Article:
As the eyes of the nation look at Ohio, the state's chief elections official is defending some of his decisions, which have been met with criticism. One of the moves Jon Husted made was to send all 7 million registered voters in the state an application for an absentee ballot instead of waiting for those who wanted one to ask.
The letter sent on August 31 said, "Most voters will choose to cast their ballots in the way Ohioans have done it for more than 200 years - visiting their local polling place on Election Day. As a registered voter, you also have the opportunity to vote through the mail from the privacy of your own home."
Some of those who received those letters said they thought they were an attempt to discourage early voting in the state. However, the spokesman for the secretary of state, Matthew McClellan, denied that was the motivation, saying his office "worked hard to make voting uniform," give all residents the same opportunity and "same level of access."
One problem the state elections officials may now encounter is that if some of those who requested the absentee ballots try to vote on Tuesday they will be given a provisional ballot, one that will later need to be certified for its authenticity.
As of Monday evening, 1.195 million of the 1.3 million absentee ballots that had been requested had been returned.
"We believe that the vast majority of those have been sent in. We have a small number that will not arrive by election night, but we believe that it won't be a huge number and only if the race is razor thin close will that come into play," Husted told CNN's "Erin Burnett Outfront" on Monday night.
Husted predicted around 200,000 provisional ballots will be cast on Election Day. Voters get those ballots for various reasons: if they requested an absentee ballot but then try to vote on Election Day, if they do not bring an ID, if someone did not update his or her address, or if someone goes to the wrong precinct. Four years ago, just more than 200,000 people voted using provisional ballots in Ohio. By state law they cannot be counted until 10 days after the election.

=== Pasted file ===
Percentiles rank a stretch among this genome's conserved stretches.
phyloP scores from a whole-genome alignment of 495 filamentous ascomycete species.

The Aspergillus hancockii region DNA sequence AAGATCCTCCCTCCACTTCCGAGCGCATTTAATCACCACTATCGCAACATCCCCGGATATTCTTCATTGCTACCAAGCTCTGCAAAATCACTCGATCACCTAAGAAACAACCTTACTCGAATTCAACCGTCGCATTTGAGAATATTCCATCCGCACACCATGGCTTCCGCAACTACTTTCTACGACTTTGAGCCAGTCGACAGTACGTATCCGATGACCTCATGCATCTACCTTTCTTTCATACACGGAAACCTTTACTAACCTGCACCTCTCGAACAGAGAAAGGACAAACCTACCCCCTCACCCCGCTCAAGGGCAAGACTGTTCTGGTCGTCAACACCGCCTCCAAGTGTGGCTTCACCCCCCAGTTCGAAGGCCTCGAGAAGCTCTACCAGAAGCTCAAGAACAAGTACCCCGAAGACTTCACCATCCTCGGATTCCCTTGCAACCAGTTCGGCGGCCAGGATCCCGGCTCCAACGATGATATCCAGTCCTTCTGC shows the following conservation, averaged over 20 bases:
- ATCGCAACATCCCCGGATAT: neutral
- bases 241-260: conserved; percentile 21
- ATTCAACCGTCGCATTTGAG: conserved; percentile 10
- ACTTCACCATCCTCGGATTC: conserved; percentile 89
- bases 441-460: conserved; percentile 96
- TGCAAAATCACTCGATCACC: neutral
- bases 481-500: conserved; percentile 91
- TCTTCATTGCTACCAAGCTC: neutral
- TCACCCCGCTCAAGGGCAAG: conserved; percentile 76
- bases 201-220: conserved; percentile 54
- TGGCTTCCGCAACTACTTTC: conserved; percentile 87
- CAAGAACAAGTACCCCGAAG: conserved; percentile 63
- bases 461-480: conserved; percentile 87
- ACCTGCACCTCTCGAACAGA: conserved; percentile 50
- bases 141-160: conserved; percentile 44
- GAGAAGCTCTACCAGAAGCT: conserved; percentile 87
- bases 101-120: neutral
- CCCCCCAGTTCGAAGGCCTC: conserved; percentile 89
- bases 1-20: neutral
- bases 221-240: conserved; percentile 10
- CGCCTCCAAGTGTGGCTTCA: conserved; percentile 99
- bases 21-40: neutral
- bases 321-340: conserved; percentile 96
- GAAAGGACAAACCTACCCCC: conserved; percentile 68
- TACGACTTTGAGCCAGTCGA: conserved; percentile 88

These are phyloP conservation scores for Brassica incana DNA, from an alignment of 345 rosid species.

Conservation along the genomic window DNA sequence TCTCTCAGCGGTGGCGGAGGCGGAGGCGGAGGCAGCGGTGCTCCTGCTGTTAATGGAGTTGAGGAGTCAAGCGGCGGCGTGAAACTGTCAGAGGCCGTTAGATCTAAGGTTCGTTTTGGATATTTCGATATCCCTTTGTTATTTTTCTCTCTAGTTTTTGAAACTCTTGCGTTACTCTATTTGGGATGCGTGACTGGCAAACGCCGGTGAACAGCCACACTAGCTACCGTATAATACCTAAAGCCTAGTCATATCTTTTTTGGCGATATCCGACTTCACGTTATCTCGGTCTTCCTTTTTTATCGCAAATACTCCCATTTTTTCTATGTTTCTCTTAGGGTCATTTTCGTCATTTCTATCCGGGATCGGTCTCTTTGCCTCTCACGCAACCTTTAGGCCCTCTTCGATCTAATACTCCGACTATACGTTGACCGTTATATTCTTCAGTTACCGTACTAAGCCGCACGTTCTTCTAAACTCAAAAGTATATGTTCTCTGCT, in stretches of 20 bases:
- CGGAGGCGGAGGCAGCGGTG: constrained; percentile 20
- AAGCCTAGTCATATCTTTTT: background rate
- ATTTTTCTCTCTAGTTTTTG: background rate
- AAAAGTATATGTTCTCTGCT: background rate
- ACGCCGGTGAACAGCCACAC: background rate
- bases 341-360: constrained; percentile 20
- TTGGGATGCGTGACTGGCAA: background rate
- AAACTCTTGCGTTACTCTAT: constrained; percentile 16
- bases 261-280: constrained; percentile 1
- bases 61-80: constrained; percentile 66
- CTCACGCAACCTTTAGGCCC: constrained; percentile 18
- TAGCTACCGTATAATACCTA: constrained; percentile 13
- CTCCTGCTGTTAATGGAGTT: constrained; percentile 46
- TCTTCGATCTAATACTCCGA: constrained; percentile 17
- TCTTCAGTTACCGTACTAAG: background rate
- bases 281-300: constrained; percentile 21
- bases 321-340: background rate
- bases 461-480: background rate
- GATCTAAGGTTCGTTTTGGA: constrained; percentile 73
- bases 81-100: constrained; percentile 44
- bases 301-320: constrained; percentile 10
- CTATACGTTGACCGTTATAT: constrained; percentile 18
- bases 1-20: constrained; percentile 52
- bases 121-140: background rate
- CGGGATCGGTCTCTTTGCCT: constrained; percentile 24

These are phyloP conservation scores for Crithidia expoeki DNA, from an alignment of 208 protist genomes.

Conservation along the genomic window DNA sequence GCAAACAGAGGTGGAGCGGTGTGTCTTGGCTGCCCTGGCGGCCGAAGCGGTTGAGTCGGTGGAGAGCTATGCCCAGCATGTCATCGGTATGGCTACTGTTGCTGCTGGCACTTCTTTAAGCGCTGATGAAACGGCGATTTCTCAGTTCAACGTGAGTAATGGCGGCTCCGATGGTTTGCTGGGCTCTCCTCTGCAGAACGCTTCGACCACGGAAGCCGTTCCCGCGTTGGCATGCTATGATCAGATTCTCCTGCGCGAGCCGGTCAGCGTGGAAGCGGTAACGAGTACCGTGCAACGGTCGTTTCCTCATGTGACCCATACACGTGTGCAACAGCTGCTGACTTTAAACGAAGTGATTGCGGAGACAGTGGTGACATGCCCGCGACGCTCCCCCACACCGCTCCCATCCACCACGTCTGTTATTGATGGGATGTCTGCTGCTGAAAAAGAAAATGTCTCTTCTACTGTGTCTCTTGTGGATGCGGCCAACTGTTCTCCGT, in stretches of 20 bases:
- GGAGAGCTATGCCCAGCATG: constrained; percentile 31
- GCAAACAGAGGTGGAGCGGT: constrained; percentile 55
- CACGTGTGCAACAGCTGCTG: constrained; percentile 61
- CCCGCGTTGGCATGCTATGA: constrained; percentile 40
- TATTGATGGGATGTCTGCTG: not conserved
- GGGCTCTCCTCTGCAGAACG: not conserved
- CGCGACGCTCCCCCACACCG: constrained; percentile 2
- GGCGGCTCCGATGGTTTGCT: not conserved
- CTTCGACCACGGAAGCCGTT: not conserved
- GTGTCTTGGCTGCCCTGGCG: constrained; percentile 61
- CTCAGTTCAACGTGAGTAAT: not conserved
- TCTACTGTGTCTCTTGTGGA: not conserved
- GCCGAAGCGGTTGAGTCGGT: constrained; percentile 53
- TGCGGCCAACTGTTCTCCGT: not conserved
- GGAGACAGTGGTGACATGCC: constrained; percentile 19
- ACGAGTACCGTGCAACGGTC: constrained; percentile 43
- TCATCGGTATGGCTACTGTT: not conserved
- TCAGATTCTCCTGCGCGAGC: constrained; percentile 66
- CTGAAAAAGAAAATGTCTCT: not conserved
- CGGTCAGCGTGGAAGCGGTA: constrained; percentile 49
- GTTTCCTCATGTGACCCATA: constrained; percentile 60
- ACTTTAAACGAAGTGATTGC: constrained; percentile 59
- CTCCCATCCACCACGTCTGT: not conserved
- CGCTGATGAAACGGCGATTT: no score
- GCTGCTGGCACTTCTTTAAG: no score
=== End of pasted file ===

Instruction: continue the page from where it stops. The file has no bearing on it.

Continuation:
Another controversy has been Husted's directive that voters - not poll workers -- fill out some of the information printed on the back of the provisional ballot when it is filed, including the last four digits of the voter's Social Security number and the identification that was provided.
"The bottom line is that (Husted) designed a form that violates Ohio law by improperly shifting to voters the poll workers' information-recording responsibilities regarding ID to voters and then he wants to trash votes where there is a problem," Cleveland attorney Subodh Chandra, who filed a legal challenge to Husted's decision, told The Columbus Dispatch.
Husted said he was following the law. "If I was a voter, I would want to have control of casting my ballot, making sure the information is correct. I wouldn't want that taken out of my hand and given to a poll worker," Husted told CNN's Erin Burnett. There is a court hearing scheduled later this week on the issue.
Husted, a Republican, had previously come under fire for trying to limit the duration of early voting in the state. Federal courts intervened, directing the state to offer more days than the state had planned.
"I made sure that the rules were the same in all 88 counties because in the past counties would vote by different sets of rules. I made them uniform," he said. "People should be reassured that what I'm going to is administer the law of the state of Ohio and run the elections according to that law."
Officials from the Obama and Romney campaigns said they would be ready to file legal challenges if need be in Ohio and elsewhere.